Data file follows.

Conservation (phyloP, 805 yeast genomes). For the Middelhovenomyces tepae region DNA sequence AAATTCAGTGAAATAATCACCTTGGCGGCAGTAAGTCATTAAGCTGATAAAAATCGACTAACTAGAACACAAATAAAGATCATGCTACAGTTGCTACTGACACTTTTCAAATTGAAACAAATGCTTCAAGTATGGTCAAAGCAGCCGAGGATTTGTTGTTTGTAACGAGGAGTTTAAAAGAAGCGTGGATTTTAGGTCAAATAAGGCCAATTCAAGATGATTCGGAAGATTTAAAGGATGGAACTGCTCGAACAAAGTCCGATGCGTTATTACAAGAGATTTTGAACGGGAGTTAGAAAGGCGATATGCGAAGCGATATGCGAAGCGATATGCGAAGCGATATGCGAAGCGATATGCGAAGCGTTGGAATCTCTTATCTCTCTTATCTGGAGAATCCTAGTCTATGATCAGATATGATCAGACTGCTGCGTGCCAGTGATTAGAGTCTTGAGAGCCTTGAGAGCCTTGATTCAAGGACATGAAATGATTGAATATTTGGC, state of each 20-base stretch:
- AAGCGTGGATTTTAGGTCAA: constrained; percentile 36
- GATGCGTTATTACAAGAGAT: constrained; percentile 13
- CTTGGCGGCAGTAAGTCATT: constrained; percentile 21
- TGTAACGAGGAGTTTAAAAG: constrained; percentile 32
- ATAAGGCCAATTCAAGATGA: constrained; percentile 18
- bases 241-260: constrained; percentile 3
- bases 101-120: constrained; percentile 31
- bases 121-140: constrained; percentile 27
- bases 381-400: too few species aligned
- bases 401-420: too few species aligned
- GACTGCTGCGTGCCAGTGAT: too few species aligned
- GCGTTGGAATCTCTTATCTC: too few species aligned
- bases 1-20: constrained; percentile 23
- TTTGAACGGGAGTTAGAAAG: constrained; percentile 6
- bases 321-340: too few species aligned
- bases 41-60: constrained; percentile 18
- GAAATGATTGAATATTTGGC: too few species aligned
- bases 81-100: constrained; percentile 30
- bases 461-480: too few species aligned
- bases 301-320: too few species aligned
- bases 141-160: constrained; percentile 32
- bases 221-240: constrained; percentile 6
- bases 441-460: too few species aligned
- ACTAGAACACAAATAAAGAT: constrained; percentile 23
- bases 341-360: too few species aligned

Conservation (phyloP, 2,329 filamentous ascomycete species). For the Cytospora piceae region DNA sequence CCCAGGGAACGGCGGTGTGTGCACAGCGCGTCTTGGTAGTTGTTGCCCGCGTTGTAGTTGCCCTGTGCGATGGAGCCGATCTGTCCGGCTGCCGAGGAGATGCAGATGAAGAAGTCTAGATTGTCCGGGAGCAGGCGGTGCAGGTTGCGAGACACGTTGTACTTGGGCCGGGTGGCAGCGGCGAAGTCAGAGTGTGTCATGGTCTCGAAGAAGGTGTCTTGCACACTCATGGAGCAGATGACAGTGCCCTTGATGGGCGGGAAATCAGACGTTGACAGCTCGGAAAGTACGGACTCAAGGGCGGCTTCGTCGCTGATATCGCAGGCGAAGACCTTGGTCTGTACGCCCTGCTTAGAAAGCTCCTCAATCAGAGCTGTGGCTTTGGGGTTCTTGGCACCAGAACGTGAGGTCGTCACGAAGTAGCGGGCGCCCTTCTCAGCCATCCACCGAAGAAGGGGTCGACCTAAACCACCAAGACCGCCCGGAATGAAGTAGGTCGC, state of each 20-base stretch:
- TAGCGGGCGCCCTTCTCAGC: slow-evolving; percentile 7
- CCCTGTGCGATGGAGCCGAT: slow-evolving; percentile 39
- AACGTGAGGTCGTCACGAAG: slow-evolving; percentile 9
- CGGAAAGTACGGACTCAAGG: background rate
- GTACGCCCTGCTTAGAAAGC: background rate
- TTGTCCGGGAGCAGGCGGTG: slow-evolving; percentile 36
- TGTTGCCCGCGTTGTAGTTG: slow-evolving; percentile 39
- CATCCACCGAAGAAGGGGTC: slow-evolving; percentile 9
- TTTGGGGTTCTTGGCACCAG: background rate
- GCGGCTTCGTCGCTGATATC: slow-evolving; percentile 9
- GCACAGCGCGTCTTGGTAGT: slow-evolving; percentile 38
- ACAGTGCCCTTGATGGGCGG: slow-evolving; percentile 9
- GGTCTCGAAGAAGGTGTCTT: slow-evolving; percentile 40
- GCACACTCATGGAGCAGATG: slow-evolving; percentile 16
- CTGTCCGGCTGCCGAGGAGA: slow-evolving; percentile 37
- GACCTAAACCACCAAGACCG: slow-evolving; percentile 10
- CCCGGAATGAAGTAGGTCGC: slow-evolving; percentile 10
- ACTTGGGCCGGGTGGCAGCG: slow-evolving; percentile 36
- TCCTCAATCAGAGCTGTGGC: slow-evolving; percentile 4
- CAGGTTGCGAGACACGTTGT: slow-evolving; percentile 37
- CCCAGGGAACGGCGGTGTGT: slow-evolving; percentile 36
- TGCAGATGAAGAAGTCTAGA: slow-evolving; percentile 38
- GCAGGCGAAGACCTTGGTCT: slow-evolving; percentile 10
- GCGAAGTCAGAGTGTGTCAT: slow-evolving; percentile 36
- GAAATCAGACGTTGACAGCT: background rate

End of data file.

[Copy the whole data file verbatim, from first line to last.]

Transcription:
Conservation (phyloP, 805 yeast genomes). For the Middelhovenomyces tepae region DNA sequence AAATTCAGTGAAATAATCACCTTGGCGGCAGTAAGTCATTAAGCTGATAAAAATCGACTAACTAGAACACAAATAAAGATCATGCTACAGTTGCTACTGACACTTTTCAAATTGAAACAAATGCTTCAAGTATGGTCAAAGCAGCCGAGGATTTGTTGTTTGTAACGAGGAGTTTAAAAGAAGCGTGGATTTTAGGTCAAATAAGGCCAATTCAAGATGATTCGGAAGATTTAAAGGATGGAACTGCTCGAACAAAGTCCGATGCGTTATTACAAGAGATTTTGAACGGGAGTTAGAAAGGCGATATGCGAAGCGATATGCGAAGCGATATGCGAAGCGATATGCGAAGCGATATGCGAAGCGTTGGAATCTCTTATCTCTCTTATCTGGAGAATCCTAGTCTATGATCAGATATGATCAGACTGCTGCGTGCCAGTGATTAGAGTCTTGAGAGCCTTGAGAGCCTTGATTCAAGGACATGAAATGATTGAATATTTGGC, state of each 20-base stretch:
- AAGCGTGGATTTTAGGTCAA: constrained; percentile 36
- GATGCGTTATTACAAGAGAT: constrained; percentile 13
- CTTGGCGGCAGTAAGTCATT: constrained; percentile 21
- TGTAACGAGGAGTTTAAAAG: constrained; percentile 32
- ATAAGGCCAATTCAAGATGA: constrained; percentile 18
- bases 241-260: constrained; percentile 3
- bases 101-120: constrained; percentile 31
- bases 121-140: constrained; percentile 27
- bases 381-400: too few species aligned
- bases 401-420: too few species aligned
- GACTGCTGCGTGCCAGTGAT: too few species aligned
- GCGTTGGAATCTCTTATCTC: too few species aligned
- bases 1-20: constrained; percentile 23
- TTTGAACGGGAGTTAGAAAG: constrained; percentile 6
- bases 321-340: too few species aligned
- bases 41-60: constrained; percentile 18
- GAAATGATTGAATATTTGGC: too few species aligned
- bases 81-100: constrained; percentile 30
- bases 461-480: too few species aligned
- bases 301-320: too few species aligned
- bases 141-160: constrained; percentile 32
- bases 221-240: constrained; percentile 6
- bases 441-460: too few species aligned
- ACTAGAACACAAATAAAGAT: constrained; percentile 23
- bases 341-360: too few species aligned

Conservation (phyloP, 2,329 filamentous ascomycete species). For the Cytospora piceae region DNA sequence CCCAGGGAACGGCGGTGTGTGCACAGCGCGTCTTGGTAGTTGTTGCCCGCGTTGTAGTTGCCCTGTGCGATGGAGCCGATCTGTCCGGCTGCCGAGGAGATGCAGATGAAGAAGTCTAGATTGTCCGGGAGCAGGCGGTGCAGGTTGCGAGACACGTTGTACTTGGGCCGGGTGGCAGCGGCGAAGTCAGAGTGTGTCATGGTCTCGAAGAAGGTGTCTTGCACACTCATGGAGCAGATGACAGTGCCCTTGATGGGCGGGAAATCAGACGTTGACAGCTCGGAAAGTACGGACTCAAGGGCGGCTTCGTCGCTGATATCGCAGGCGAAGACCTTGGTCTGTACGCCCTGCTTAGAAAGCTCCTCAATCAGAGCTGTGGCTTTGGGGTTCTTGGCACCAGAACGTGAGGTCGTCACGAAGTAGCGGGCGCCCTTCTCAGCCATCCACCGAAGAAGGGGTCGACCTAAACCACCAAGACCGCCCGGAATGAAGTAGGTCGC, state of each 20-base stretch:
- TAGCGGGCGCCCTTCTCAGC: slow-evolving; percentile 7
- CCCTGTGCGATGGAGCCGAT: slow-evolving; percentile 39
- AACGTGAGGTCGTCACGAAG: slow-evolving; percentile 9
- CGGAAAGTACGGACTCAAGG: background rate
- GTACGCCCTGCTTAGAAAGC: background rate
- TTGTCCGGGAGCAGGCGGTG: slow-evolving; percentile 36
- TGTTGCCCGCGTTGTAGTTG: slow-evolving; percentile 39
- CATCCACCGAAGAAGGGGTC: slow-evolving; percentile 9
- TTTGGGGTTCTTGGCACCAG: background rate
- GCGGCTTCGTCGCTGATATC: slow-evolving; percentile 9
- GCACAGCGCGTCTTGGTAGT: slow-evolving; percentile 38
- ACAGTGCCCTTGATGGGCGG: slow-evolving; percentile 9
- GGTCTCGAAGAAGGTGTCTT: slow-evolving; percentile 40
- GCACACTCATGGAGCAGATG: slow-evolving; percentile 16
- CTGTCCGGCTGCCGAGGAGA: slow-evolving; percentile 37
- GACCTAAACCACCAAGACCG: slow-evolving; percentile 10
- CCCGGAATGAAGTAGGTCGC: slow-evolving; percentile 10
- ACTTGGGCCGGGTGGCAGCG: slow-evolving; percentile 36
- TCCTCAATCAGAGCTGTGGC: slow-evolving; percentile 4
- CAGGTTGCGAGACACGTTGT: slow-evolving; percentile 37
- CCCAGGGAACGGCGGTGTGT: slow-evolving; percentile 36
- TGCAGATGAAGAAGTCTAGA: slow-evolving; percentile 38
- GCAGGCGAAGACCTTGGTCT: slow-evolving; percentile 10
- GCGAAGTCAGAGTGTGTCAT: slow-evolving; percentile 36
- GAAATCAGACGTTGACAGCT: background rate